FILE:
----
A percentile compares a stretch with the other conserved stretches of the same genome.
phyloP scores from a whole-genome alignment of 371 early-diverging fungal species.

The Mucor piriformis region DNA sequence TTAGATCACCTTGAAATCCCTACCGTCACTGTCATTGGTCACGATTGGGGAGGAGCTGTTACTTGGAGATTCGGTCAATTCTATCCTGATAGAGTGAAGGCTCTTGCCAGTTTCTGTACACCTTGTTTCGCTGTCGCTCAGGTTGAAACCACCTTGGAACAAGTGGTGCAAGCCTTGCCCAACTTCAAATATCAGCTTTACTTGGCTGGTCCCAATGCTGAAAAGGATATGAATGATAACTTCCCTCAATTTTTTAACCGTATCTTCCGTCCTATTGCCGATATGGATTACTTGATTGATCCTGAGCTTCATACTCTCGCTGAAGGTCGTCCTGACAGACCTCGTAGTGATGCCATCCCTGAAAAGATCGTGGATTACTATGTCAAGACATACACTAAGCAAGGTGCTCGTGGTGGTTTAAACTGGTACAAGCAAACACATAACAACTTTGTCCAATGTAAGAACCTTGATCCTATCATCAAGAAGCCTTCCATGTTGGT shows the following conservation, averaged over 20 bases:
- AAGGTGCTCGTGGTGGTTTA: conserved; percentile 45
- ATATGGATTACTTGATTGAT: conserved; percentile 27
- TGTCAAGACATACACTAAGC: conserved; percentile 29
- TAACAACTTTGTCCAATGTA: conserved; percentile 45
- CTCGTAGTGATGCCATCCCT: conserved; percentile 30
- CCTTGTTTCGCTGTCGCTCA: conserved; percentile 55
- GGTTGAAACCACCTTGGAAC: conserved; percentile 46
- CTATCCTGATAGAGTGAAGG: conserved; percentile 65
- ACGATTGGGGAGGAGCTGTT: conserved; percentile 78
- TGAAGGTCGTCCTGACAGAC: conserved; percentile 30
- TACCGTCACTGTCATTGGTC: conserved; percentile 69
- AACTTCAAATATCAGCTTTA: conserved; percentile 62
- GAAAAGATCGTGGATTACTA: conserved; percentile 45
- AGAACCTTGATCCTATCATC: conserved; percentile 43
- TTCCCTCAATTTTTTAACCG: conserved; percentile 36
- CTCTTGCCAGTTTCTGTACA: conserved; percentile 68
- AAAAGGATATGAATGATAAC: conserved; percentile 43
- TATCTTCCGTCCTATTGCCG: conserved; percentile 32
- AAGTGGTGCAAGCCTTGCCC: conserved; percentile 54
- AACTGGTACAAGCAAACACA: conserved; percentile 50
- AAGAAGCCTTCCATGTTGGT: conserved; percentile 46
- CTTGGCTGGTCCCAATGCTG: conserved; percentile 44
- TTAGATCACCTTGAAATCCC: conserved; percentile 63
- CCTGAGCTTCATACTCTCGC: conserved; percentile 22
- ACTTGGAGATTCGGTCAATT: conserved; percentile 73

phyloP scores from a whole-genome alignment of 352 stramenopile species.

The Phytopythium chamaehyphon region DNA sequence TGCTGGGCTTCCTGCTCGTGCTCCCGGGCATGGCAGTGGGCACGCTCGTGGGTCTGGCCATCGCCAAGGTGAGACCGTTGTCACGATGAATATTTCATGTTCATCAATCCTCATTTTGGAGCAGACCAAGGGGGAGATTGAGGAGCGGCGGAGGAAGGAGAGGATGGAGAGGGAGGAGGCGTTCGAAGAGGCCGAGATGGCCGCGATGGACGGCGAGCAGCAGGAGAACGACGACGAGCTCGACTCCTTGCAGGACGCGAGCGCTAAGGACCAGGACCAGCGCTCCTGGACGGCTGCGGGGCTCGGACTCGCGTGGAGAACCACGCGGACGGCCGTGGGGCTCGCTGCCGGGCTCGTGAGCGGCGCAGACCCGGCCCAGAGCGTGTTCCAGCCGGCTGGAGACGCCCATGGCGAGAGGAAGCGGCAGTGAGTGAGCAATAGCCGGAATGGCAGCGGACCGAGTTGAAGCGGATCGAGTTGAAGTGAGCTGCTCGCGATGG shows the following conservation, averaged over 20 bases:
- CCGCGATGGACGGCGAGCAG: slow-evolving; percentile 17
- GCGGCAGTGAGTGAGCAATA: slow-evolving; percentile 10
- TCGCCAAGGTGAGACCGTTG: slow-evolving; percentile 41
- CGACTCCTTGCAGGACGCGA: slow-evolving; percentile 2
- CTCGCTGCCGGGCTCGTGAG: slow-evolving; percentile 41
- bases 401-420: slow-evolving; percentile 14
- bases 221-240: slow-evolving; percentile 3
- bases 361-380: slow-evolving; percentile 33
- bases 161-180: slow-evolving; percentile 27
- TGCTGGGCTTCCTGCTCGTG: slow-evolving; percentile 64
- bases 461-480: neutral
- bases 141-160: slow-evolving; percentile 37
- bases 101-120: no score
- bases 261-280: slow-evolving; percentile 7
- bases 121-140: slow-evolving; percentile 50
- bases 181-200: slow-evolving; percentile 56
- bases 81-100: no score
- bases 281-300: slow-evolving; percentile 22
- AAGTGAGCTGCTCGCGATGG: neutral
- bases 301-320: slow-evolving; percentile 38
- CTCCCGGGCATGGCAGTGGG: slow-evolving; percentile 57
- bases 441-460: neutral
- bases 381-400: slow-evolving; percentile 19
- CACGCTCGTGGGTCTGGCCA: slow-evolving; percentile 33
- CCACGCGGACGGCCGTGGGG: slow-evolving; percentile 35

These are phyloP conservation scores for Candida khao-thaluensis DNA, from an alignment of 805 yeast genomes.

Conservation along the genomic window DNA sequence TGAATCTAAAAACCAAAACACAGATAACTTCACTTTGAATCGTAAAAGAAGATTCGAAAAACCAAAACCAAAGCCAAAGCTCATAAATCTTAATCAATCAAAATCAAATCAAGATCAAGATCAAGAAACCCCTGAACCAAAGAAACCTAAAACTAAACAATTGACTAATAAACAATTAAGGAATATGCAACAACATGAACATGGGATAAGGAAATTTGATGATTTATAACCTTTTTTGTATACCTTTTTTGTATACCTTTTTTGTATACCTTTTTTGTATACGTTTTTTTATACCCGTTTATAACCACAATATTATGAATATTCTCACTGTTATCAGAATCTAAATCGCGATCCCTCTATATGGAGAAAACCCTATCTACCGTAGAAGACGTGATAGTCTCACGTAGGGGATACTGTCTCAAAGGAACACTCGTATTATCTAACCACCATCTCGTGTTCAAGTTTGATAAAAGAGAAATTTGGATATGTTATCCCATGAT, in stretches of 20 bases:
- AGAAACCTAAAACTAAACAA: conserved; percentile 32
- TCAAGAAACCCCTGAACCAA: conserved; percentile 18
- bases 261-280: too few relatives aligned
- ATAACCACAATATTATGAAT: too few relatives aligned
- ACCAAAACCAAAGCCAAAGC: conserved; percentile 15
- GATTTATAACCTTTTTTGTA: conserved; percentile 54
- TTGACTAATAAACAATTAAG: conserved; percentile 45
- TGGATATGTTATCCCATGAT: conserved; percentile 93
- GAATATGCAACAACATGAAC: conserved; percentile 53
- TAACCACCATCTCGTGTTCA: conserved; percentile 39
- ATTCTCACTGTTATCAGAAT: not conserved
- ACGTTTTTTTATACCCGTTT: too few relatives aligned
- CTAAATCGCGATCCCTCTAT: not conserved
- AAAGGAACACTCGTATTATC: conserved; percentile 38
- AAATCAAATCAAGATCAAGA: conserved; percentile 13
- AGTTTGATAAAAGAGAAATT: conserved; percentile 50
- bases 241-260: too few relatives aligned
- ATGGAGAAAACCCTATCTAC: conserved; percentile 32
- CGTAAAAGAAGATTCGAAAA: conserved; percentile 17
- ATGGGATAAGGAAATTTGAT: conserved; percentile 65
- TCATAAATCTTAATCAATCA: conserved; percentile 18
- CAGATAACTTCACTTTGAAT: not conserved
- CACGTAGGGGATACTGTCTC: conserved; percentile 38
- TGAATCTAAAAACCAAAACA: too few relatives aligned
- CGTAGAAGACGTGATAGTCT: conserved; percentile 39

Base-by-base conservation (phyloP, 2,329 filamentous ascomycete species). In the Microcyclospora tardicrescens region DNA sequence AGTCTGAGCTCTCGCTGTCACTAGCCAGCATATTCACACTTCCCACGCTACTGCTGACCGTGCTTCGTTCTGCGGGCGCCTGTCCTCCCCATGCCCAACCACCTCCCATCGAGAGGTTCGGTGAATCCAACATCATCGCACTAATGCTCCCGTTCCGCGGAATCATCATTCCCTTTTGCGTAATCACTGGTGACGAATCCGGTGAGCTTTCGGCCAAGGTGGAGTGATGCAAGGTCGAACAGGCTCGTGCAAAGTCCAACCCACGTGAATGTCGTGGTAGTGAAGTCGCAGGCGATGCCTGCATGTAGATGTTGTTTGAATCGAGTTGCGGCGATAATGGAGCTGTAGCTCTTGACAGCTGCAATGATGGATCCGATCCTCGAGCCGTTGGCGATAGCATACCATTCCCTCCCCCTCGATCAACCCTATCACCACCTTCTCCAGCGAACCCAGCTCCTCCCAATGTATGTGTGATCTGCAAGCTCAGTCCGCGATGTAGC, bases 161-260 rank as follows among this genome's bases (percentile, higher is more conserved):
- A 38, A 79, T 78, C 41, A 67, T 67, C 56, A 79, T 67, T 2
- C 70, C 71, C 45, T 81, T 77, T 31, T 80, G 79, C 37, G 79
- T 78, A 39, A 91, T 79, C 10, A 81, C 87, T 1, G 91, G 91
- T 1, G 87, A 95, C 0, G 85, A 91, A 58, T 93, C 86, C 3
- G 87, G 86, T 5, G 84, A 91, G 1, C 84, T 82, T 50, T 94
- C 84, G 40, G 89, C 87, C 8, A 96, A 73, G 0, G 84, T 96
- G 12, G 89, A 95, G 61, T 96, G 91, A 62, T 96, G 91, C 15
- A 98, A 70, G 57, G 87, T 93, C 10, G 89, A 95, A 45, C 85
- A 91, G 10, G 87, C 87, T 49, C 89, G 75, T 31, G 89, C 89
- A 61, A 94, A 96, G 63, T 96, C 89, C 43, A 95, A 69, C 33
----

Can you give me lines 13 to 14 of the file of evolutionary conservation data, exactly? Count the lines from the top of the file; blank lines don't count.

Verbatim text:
- TGAAGGTCGTCCTGACAGAC: conserved; percentile 30
- TACCGTCACTGTCATTGGTC: conserved; percentile 69